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Was the 2019 UK Supreme Court Judgement 2019 UKSC 41 Flawed?

The UK Supreme Court Judgement [2019] UKSC 41, made on 24 September 2019, rules that the prorogation of Parliament by the Prime Minister was unlawful, and that no reason had been given for the extra 4 days' prorogation. The judgement that the prorogation was unlawful was made, I understand, largely on the basis in that it prevented Parliament carrying out its proper duties.

However, the Judgement does not take into account the duty of Parliament to represent the people.

The word "represent" and its ilk occurs only four times in the text of the Judgement.

Only three are about Parliament representing the people and all three are merely descriptive and there is no substantive argument about the nature or duties of that representation. Only on the right of Parliament to "have a voice on how" the people's decision comes about.

Instead, the Justices were Parliament-centred, focusing on the rights of Parliament to be free of dictates from the Prime Minister. The meaningfulness, role and responsibility of Parliament - the nature of its very existence - was nowhere discussed. The entire judgement seems to have been circumscribed by a presupposition that Parliament is sovereign effectively regardless of the people (except in name).

Thus the Justices, while maintaining a comprehensive view of the activities within and relating to Parliament, did not maintain a comprehensive view of the role and being and functioning and responsibility of Parliament within the wider world and reality.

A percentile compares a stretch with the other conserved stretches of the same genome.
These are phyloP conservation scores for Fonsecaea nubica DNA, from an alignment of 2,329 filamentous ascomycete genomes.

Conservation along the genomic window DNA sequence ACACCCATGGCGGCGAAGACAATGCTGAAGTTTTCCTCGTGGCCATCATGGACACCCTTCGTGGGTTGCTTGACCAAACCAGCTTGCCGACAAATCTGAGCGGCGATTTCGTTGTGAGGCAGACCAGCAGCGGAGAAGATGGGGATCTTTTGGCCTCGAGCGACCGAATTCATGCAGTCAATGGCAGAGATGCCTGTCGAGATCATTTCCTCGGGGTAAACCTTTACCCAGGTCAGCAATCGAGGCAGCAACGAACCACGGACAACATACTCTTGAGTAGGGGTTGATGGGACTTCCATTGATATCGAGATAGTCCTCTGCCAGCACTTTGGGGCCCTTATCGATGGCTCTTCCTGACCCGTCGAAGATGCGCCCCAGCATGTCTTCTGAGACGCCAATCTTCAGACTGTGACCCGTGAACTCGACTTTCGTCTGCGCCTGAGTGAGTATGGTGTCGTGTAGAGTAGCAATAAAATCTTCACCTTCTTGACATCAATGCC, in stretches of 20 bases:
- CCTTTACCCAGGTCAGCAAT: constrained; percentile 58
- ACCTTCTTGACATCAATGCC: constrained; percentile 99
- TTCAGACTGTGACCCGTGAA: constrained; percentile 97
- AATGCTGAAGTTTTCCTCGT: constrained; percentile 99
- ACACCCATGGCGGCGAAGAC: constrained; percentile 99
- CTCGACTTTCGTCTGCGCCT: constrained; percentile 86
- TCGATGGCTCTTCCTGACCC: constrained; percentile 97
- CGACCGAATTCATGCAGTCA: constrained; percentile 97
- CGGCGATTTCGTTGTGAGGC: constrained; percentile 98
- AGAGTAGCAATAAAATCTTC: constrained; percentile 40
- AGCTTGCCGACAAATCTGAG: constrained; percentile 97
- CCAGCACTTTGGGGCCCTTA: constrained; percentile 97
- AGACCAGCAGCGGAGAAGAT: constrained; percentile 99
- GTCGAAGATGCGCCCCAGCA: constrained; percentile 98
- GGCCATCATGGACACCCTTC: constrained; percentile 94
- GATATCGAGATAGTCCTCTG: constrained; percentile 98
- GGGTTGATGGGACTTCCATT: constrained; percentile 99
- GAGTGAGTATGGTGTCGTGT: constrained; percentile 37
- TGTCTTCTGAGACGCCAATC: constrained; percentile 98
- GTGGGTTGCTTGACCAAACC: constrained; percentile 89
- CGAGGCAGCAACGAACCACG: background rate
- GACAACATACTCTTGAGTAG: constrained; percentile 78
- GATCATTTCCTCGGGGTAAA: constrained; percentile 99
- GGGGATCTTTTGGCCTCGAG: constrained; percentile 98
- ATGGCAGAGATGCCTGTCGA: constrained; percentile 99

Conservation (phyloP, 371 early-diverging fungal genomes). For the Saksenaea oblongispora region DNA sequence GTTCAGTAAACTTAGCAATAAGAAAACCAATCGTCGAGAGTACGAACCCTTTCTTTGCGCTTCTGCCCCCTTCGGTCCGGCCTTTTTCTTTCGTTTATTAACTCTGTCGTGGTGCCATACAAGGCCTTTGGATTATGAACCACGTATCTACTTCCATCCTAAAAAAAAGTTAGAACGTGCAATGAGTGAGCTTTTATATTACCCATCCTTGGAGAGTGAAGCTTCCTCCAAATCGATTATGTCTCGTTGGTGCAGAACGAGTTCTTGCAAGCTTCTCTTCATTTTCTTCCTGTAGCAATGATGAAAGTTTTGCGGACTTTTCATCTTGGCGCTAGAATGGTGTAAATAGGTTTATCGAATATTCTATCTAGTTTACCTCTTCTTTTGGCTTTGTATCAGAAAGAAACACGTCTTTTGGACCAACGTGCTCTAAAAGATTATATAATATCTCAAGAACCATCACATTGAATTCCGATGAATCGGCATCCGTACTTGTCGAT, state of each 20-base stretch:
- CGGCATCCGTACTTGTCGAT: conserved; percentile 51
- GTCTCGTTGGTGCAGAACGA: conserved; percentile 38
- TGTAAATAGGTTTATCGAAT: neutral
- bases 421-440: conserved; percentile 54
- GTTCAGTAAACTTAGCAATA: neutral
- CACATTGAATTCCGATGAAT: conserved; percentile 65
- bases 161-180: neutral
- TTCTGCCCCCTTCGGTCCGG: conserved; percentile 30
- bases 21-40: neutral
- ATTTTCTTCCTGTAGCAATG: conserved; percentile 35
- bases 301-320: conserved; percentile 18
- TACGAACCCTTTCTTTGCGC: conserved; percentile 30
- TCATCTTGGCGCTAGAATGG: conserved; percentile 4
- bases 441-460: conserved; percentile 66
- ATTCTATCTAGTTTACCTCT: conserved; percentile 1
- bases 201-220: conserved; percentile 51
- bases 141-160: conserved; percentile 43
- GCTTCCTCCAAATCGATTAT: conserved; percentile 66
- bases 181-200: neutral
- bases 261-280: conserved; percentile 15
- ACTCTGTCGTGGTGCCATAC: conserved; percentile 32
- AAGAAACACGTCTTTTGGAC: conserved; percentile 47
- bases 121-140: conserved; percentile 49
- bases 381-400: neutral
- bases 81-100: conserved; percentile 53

It might be argued that this is reasonable, given that the Justices make juridical considerations. I might agree in the case of the English High Courts and Appeal Courts, and their equivalents in Scotland.

However, should not the Supreme Court, which exists to take a wider view on judgements made by these courts, and set them in wider context of society and reality, take the entirety of reality into account as it relates to the point at issue? The point at issues is Parliament. The entirety of reality that relates to Parliament must include the very meaning, role and responsibility of Parliament, namely to represent the people? After all, that Members of Parliament are called "representatives of the people" should have some effective meaning and not be just a label. The Judgement however, concerns itself mainly with the processes of Parliament; mention of Parliament's nature, role and responsibility is meagre, and only in very general terms (such as the pieces quoted above).

One example of the wider reality that is relevant to the case is the fear of many is that Parliament will find a way to frustrate the decision of the people, rather than ensure that "that change comes about". I am not talking about whether it was this fear that was the motive of the Prime Minister in seeking a longer than usual prorogation since, as the Justices note, they are not concerned with his motive. I am talking about the prevalence within wider society, in which Parliament operates, of this fear. Given that the fear is part of that wider reality that is relevant to this case, should not the Supreme Court have at least discussed it in their judgements?

It is on the basis that the Justices did not take this part of wider reality, and others, into account, that I hold the Supreme Court Judgement UKSC 41 to be flawed as a Supreme Court judgement.



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Created: 26 September 2019. Last updated: